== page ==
East Hawaii News

CPHC: Ana Now Expected to Become Hurricane Friday

October 16, 2014, 5:37 AM HST
* Updated October 16, 6:54 AM
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The latest update on Tropical Storm Ana was just released by the Central Pacific Hurricane Center. There is not much change in intensity or forecast track. Ana is getting closer and expected to intensify over the next 24 to 36 hours to hurricane status.

Summary of Alerts

HURRICANE WARNING – All Hawaiian Offshore Waters starting Friday morning

TROPICAL STORM WARNING – All Hawaiian Offshore Waters starting late Thursday

TROPICAL STORM WATCH – Currently in effect for Hawai’i County

ARTICLE CONTINUES BELOW AD

FLASH FLOOD WATCH – For Hawai’i County starting Friday at noon until Sunday at 6pm

ARTICLE CONTINUES BELOW AD

Current Situation (5 a.m. Update)

Tropical Storm with 60 mph maximum sustained winds, gusts up to 70 mph

Tropical storm force winds extend 60 miles from the center

ARTICLE CONTINUES BELOW AD

Moving West at 10 mph

Tropical Storm Ana was last located near 14.1 N and 150.3 W, about 495 milessoutheast of Hilo; 540 miles southeast of Kailua-Kona, 490 miles southeast of South Point, 620 miles southeast of Kahului, Maui; 665 miles southeast of Kaunakakai, Molokaʻi; 635 miles southeast of Lānaʻi City; and 705 miles southeast of Honolulu, Oʻahu.

Ana was looking ragged last night but the outflow pattern is improving, which tells us that shear is not affecting the storm right now as much as it was yesterday. Satellite imagery is showing a storm that’s pretty torn up but a burst of deep convection is present near the center of the storm this morning.

The Central Pacific Hurricane Center is indicating that the intensity forecast is quite tricky with this storm. Sea surface temperatures are more than sufficient to fuel Ana and vertical wind shear is expected to decrease so further intensification is the likely result of that. However, some models are still indicating that Ana will not become a hurricane. The current intensity forecast takes all models into account. Gradual intensification is expected over the next 24 to 36 hours.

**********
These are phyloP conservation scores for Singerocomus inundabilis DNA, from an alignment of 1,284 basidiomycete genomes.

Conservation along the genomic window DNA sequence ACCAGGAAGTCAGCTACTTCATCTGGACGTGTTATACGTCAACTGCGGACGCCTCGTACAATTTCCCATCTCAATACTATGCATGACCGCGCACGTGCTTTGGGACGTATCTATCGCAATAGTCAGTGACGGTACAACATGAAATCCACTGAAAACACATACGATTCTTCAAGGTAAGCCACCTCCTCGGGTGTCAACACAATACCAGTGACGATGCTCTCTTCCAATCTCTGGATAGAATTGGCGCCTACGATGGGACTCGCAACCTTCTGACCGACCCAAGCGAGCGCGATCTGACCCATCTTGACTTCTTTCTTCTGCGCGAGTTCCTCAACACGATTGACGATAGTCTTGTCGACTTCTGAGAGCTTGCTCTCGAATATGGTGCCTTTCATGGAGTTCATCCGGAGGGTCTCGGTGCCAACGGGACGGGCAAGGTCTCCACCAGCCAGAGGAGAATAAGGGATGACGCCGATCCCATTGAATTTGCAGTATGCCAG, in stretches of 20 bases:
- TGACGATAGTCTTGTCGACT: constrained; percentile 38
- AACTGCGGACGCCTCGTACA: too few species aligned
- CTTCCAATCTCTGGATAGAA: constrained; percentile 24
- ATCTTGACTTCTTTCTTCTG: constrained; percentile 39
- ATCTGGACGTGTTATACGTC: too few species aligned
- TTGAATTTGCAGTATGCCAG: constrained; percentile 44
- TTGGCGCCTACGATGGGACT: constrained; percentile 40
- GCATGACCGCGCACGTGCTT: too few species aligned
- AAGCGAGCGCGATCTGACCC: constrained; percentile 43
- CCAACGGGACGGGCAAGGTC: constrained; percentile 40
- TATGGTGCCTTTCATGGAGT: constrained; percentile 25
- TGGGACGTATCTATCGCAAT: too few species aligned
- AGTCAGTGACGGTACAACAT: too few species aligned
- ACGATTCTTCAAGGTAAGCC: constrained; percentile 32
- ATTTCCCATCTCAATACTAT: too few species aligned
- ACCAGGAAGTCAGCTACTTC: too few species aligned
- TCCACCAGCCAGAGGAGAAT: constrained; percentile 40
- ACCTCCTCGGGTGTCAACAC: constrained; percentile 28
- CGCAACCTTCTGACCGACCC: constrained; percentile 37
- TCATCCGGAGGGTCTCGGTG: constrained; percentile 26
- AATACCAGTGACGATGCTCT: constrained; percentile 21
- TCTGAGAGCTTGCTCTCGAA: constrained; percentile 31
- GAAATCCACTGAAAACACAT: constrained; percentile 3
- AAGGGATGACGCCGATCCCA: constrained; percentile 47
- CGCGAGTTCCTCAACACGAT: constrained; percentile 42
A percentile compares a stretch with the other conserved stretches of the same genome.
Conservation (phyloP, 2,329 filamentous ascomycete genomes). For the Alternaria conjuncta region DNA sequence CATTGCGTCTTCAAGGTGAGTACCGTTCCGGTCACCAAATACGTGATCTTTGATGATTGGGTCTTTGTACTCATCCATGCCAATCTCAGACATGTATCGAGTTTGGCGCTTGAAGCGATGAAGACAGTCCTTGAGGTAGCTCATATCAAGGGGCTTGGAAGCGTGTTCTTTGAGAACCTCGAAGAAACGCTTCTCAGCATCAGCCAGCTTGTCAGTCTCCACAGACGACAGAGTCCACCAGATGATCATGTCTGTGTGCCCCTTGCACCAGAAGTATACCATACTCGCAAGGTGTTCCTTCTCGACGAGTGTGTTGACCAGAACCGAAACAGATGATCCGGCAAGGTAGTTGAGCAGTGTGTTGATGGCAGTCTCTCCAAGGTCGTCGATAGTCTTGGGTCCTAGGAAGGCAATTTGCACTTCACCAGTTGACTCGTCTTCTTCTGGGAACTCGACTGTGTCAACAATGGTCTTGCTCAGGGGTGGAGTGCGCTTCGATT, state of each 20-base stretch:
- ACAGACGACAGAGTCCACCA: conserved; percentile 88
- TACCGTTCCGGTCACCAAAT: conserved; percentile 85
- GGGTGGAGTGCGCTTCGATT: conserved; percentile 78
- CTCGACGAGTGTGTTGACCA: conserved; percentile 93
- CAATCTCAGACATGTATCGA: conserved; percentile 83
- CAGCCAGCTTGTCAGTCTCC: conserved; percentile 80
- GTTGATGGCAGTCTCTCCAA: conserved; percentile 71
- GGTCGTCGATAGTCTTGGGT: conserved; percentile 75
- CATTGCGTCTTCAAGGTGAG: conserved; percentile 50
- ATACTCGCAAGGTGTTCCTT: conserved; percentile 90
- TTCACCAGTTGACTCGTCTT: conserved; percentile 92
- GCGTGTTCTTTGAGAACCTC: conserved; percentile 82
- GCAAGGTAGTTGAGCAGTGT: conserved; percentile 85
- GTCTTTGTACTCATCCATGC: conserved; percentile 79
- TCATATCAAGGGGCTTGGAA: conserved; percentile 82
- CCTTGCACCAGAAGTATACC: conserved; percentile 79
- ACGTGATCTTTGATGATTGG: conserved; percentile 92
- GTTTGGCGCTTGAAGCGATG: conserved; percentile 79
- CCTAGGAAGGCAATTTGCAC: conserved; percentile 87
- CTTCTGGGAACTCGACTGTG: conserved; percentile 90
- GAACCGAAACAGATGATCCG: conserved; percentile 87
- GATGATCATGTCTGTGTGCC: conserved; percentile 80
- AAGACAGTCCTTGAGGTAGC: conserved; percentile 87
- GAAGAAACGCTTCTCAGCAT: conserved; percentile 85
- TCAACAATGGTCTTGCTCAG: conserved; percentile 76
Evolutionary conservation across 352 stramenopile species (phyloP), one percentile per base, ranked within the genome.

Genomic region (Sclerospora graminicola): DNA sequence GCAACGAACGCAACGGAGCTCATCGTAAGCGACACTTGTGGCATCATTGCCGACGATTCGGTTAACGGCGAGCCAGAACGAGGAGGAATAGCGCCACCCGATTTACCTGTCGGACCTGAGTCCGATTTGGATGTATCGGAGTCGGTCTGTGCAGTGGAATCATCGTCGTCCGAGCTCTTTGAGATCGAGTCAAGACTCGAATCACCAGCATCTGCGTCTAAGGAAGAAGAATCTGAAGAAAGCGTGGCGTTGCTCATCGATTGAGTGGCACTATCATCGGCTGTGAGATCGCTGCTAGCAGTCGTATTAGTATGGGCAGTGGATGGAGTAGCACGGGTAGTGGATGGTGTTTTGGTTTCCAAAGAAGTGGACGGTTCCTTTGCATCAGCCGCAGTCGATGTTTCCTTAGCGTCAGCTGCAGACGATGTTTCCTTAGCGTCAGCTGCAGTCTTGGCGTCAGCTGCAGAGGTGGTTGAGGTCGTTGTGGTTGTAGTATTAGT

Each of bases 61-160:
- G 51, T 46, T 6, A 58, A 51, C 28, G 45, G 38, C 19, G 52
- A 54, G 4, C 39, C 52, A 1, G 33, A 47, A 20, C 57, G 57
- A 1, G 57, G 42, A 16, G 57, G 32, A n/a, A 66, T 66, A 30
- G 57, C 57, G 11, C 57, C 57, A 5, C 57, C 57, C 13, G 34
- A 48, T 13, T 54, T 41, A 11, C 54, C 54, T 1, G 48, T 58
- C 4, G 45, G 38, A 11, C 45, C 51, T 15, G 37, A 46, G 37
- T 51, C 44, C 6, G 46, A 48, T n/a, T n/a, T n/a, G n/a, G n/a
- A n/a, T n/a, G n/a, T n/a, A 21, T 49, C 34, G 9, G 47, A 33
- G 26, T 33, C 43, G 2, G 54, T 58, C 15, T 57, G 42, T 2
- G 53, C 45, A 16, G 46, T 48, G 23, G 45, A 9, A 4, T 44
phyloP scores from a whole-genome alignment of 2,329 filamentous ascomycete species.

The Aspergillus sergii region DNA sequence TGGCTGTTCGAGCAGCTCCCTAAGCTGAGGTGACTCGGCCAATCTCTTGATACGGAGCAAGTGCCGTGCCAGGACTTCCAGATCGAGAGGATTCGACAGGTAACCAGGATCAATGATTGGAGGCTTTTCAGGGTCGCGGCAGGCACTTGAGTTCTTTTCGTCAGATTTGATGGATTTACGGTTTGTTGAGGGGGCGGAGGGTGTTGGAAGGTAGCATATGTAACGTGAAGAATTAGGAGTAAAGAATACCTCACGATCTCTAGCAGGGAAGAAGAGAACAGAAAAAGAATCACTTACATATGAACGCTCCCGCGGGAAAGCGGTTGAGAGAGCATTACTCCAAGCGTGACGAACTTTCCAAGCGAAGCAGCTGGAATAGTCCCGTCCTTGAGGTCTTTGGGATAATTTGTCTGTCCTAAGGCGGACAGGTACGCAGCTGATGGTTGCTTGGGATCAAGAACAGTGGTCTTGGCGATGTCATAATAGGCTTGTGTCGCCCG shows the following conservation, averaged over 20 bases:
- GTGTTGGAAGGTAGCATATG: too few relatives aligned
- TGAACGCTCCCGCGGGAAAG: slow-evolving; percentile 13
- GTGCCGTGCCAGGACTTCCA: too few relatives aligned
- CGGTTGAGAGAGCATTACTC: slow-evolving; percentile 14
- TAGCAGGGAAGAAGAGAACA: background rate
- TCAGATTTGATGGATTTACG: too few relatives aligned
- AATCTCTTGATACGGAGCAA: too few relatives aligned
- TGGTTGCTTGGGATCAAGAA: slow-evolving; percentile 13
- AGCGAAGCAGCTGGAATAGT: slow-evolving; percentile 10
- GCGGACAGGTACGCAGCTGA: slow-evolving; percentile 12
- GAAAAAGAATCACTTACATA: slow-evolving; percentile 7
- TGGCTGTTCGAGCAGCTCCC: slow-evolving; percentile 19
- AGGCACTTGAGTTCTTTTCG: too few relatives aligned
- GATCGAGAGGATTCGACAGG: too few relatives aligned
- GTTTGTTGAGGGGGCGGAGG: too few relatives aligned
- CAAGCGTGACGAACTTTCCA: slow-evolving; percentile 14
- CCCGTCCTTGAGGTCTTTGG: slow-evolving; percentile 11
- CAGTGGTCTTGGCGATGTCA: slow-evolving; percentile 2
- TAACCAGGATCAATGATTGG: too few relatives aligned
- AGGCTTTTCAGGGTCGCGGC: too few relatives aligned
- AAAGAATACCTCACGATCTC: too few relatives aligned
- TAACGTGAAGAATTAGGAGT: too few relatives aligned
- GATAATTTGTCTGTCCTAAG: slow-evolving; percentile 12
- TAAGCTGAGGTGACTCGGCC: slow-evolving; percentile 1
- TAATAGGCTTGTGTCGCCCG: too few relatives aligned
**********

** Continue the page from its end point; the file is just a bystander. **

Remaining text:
probCP022014_141016_1430_sata

The Central Pacific Hurricane Center’s satellite image and forecast track. CPHC image.

Forecast & Uncertainty

The current track has not changed much with Ana passing 75 miles south and west of the island of Hawai’i Friday night and Saturday, passing Maui County Saturday into Sunday and nearing Oahu and Kauai over the weekend and into Monday.

The probability of tropical storm conditions over Big Island leeward and southeast coastal waters is 71 percent; 36 percent in Hilo; 51 percent in Kailua-Kona and 62 percent near South Point.

Remember, these systems are notoriously difficult to predict and the center of the storm has a 66% chance of landing anywhere within the cone of uncertainty. The margin of error going out 48 hours is still a whopping 80 miles. Even small shifts in the track can mean major differences in where the worst conditions will occur. Damaging effects can extend far from the center so it’s important that residents prepare just in case.

Potential Impacts (if the track holds)

Heavy rain may reach the Big Island late Friday, potentially causing dangerous flash flooding with excessive runoff causing possible mud slides and rock slides.

Large dangerous surf conditions are expected to begin impacting the eastern end of the Hawaiian islands late Thursday.

Big Island residents could possibly expect 10 to 15 inches  of rain with, locally, up to 20 inches along southeast facing slopes beginning Friday afternoon.

Winds of 25 to 40 mph, gusting to 60 mph, are possible Friday and Saturday.

Seas of 20 to 30 feet are expected late Friday along the Puna & Kau coastlines during the closest approach, peaking Friday night.

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